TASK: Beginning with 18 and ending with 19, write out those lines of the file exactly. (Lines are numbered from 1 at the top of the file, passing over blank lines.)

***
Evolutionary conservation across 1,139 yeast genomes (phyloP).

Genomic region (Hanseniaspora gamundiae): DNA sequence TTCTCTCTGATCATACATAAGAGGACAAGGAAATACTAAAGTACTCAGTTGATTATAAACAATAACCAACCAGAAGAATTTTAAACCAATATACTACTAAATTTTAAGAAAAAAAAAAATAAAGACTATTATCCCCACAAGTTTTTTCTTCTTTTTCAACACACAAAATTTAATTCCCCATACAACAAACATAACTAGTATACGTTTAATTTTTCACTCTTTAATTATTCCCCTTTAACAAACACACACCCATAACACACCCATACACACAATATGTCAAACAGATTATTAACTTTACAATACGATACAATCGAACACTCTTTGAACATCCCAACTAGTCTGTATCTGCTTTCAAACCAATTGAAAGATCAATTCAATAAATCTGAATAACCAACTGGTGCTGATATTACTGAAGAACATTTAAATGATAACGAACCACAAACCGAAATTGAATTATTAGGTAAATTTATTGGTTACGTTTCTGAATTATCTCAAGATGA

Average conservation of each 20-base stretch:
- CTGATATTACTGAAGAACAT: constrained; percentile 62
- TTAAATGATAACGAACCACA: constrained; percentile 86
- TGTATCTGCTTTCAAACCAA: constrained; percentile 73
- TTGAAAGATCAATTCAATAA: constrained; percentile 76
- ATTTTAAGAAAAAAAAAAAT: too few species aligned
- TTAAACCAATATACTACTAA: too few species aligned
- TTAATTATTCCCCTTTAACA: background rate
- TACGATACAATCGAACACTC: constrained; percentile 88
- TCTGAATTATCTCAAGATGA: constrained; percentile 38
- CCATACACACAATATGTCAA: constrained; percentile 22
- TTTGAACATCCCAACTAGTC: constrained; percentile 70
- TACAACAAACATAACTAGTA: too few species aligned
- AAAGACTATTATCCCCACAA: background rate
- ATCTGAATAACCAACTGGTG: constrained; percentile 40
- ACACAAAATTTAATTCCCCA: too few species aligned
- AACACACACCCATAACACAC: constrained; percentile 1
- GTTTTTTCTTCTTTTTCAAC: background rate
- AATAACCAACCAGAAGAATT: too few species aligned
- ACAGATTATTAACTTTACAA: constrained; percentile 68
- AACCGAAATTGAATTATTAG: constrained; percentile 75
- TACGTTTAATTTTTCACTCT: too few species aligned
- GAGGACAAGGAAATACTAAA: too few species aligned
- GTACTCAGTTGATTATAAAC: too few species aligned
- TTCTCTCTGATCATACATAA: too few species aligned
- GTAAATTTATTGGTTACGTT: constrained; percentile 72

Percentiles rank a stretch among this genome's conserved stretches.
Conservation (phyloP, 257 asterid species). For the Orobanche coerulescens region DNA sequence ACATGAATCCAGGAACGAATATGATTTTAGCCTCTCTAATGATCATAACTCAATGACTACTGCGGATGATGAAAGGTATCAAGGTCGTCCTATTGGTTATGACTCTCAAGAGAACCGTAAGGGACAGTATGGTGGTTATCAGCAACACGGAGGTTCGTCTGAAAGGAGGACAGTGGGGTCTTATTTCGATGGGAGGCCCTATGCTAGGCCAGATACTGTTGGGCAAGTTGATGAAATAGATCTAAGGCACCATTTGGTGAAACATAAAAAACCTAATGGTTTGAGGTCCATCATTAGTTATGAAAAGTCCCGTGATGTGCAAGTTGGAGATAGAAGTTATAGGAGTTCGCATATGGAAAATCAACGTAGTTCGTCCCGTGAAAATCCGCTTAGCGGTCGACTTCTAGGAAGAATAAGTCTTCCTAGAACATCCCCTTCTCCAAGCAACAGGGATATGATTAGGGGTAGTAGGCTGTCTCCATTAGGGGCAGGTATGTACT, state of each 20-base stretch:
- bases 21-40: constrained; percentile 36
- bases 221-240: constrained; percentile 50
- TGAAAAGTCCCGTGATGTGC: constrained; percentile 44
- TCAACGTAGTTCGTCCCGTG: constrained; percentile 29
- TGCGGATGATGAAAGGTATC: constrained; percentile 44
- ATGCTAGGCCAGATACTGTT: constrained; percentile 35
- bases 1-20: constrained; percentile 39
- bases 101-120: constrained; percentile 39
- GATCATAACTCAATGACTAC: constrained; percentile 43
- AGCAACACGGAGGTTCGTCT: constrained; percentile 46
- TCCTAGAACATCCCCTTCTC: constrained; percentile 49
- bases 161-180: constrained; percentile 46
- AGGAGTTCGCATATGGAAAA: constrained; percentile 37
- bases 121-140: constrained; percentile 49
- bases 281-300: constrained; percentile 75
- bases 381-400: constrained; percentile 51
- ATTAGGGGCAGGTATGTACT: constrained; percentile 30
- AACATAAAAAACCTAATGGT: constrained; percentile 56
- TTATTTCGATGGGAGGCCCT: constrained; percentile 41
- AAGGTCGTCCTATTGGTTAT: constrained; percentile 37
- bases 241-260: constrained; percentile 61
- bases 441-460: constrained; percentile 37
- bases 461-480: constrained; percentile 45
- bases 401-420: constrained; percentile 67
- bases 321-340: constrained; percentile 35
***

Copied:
- ACACAAAATTTAATTCCCCA: too few species aligned
- AACACACACCCATAACACAC: constrained; percentile 1